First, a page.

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One MPC member wanted to cut interest rates

The minutes from the last Monetary Policy Committee meeting, which took place at the beginning of October, has shown that one member of the committee voted to actually lower interest rates by 0.25% this month.

However, he was outvoted by 8-1 and as a result the interest rate was kept on hold for the third consecutive month. The Bank of England has raised interest rates five times since August 2006, with a series of 0.25% rises between August 2006 and July 2007. However, since July interest rates have remained on hold at 5.75%.

The Bank of England is being pressured to cut interest rates amidst fears of the effects of the credit crunch, which many state will have a slowdown effect on the economy if action is not taken. Many experts have predicted that interest rates will fall before the year is out, and some think that there will be two interest rate cuts by June of next year. The majority of MPC members voted to keep rates on hold this month, stating that November's forecasts would provide a clearer picture with regards to the state of the economy.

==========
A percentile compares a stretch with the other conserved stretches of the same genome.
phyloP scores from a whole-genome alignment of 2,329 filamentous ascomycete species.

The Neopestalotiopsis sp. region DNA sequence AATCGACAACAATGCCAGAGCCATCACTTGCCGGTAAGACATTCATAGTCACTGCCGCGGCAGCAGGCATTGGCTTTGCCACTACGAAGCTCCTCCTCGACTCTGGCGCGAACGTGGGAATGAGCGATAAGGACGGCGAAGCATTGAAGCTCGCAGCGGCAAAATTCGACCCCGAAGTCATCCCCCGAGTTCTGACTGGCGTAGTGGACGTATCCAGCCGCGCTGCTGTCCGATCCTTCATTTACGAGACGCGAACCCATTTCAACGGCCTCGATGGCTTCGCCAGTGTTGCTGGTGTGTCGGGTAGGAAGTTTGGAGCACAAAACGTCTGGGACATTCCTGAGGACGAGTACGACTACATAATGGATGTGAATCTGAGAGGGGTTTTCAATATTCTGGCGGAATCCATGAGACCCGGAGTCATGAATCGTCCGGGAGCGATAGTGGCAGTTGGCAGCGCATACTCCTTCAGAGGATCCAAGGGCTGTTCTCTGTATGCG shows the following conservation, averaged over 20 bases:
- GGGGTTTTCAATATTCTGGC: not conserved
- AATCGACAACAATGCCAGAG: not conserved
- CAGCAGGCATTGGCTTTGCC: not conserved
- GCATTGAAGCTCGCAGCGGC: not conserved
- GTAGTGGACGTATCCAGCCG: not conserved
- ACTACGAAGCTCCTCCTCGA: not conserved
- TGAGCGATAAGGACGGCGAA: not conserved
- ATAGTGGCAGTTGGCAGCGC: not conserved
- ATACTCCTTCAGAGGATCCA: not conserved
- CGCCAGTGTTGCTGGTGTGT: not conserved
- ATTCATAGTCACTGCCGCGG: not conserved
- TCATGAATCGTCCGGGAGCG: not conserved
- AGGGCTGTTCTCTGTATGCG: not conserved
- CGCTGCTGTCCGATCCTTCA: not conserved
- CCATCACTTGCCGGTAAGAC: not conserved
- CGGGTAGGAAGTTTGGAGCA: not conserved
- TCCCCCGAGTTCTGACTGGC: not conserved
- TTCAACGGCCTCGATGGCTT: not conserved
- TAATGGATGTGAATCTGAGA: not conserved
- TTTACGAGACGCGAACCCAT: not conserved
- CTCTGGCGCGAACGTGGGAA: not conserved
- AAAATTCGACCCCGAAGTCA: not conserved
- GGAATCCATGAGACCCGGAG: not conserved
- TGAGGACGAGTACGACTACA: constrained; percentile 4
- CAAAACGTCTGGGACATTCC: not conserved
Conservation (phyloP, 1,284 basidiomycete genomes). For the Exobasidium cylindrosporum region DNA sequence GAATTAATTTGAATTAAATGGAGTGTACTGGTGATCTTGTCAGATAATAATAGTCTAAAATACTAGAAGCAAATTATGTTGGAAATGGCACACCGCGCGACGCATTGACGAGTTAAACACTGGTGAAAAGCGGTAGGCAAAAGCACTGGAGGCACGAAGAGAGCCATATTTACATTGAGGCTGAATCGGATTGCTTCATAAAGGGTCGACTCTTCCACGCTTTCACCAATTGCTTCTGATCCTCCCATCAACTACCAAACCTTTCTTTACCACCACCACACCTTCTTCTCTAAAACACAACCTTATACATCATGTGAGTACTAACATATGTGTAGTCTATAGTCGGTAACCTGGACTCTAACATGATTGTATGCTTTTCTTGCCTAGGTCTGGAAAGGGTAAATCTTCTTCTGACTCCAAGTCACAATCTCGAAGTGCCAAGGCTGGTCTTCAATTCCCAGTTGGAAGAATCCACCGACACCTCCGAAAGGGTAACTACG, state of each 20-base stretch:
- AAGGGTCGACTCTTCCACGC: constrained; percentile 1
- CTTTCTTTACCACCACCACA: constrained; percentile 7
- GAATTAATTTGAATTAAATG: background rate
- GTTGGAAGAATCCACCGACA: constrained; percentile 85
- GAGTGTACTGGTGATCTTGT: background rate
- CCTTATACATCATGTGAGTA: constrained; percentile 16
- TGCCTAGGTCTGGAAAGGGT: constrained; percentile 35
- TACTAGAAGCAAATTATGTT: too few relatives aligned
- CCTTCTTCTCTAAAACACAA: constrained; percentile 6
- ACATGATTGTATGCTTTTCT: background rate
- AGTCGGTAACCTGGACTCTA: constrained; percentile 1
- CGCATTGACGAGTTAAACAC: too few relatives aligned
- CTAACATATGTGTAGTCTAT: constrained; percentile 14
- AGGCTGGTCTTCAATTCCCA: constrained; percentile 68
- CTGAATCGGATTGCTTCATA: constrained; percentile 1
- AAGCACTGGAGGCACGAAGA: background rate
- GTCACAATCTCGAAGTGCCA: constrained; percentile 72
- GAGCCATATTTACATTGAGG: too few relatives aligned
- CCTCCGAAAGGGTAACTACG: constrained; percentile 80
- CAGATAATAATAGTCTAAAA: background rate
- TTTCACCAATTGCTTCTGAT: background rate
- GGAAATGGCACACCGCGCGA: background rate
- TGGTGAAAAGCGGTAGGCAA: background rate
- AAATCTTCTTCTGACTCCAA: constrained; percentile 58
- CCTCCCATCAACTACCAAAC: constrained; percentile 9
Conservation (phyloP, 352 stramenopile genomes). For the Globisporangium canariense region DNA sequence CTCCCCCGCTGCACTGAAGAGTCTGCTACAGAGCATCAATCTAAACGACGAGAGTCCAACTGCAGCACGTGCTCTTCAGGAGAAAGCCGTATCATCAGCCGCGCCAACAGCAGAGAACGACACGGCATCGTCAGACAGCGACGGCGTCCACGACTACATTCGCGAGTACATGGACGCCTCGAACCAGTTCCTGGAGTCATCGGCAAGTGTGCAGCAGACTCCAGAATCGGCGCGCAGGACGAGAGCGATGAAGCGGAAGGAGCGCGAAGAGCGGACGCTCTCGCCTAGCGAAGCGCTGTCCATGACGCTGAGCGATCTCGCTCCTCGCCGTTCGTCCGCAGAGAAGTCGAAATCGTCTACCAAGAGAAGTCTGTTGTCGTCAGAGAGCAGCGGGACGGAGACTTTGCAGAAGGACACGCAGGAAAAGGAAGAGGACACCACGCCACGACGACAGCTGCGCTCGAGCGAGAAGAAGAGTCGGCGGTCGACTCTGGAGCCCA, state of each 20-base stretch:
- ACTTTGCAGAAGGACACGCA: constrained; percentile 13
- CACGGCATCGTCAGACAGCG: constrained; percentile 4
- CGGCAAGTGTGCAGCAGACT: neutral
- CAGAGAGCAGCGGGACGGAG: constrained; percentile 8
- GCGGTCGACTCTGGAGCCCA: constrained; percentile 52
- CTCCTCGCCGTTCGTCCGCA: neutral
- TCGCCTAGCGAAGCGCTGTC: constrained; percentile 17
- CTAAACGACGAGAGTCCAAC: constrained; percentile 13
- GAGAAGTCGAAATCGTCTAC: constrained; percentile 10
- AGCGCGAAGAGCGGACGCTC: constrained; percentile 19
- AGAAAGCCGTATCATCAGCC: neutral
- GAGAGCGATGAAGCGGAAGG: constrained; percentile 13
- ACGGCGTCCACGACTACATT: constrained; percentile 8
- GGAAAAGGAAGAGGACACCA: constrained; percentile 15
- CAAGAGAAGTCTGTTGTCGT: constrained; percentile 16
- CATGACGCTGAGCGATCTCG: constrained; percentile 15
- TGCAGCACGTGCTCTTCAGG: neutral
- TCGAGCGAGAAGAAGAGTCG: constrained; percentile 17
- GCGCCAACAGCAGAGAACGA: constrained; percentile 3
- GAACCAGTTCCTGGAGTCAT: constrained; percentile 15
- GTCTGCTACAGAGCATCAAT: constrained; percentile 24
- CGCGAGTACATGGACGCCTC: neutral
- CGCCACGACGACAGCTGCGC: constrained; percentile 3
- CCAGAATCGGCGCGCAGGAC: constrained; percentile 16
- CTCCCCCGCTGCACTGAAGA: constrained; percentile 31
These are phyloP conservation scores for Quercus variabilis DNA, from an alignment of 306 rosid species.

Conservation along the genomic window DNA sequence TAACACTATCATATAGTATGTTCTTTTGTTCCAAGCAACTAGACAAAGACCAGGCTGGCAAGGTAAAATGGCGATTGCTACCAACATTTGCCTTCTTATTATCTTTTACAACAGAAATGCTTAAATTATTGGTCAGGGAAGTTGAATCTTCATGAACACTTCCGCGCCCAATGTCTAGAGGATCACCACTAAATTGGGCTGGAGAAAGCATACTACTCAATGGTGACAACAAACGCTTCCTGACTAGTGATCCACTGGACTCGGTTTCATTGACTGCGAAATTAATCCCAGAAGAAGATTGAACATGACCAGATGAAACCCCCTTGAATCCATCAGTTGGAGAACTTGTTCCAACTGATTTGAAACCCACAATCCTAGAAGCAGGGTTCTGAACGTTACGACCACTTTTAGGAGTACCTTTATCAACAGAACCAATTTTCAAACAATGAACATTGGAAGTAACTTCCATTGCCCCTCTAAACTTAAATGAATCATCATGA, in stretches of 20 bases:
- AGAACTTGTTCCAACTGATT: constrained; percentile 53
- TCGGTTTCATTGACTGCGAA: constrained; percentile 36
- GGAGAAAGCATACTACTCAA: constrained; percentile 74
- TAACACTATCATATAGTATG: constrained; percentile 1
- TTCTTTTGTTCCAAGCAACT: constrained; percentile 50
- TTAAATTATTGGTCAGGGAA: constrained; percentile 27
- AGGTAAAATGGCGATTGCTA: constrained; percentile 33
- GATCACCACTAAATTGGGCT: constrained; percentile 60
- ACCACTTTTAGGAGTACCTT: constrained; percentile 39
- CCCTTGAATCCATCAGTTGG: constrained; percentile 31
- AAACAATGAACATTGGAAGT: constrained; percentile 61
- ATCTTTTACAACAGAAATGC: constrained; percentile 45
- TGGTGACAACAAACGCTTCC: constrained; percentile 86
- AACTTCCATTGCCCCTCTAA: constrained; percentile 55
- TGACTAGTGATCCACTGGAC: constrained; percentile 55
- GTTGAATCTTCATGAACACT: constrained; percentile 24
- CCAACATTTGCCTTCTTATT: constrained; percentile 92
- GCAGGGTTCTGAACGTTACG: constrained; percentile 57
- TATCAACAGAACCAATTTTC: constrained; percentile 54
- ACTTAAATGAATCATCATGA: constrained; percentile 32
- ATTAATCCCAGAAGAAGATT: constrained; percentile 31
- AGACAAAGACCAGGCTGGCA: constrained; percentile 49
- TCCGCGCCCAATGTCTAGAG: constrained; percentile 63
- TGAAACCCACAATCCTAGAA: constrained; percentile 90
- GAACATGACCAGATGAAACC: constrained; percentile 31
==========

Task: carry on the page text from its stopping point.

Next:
One economist stated: "The November Inflation Report projections are going to be of critical importance in determining whether rates do fall this year or not. Whilst the case for lower rates is not yet done and dusted, a November cut remains our central view."

The minutes from the MPC meeting in October read: "It was possible that a cut in rates this month could be misinterpreted as a signal that monetary policy was focused on supporting the financial system and not on meeting the inflation target."

House prices in the UK have also started to fall in some areas, with September figures showing that there was an unexpected fall in house prices, which many predict will continue over the coming months.

Tom Smith
26th October 2007

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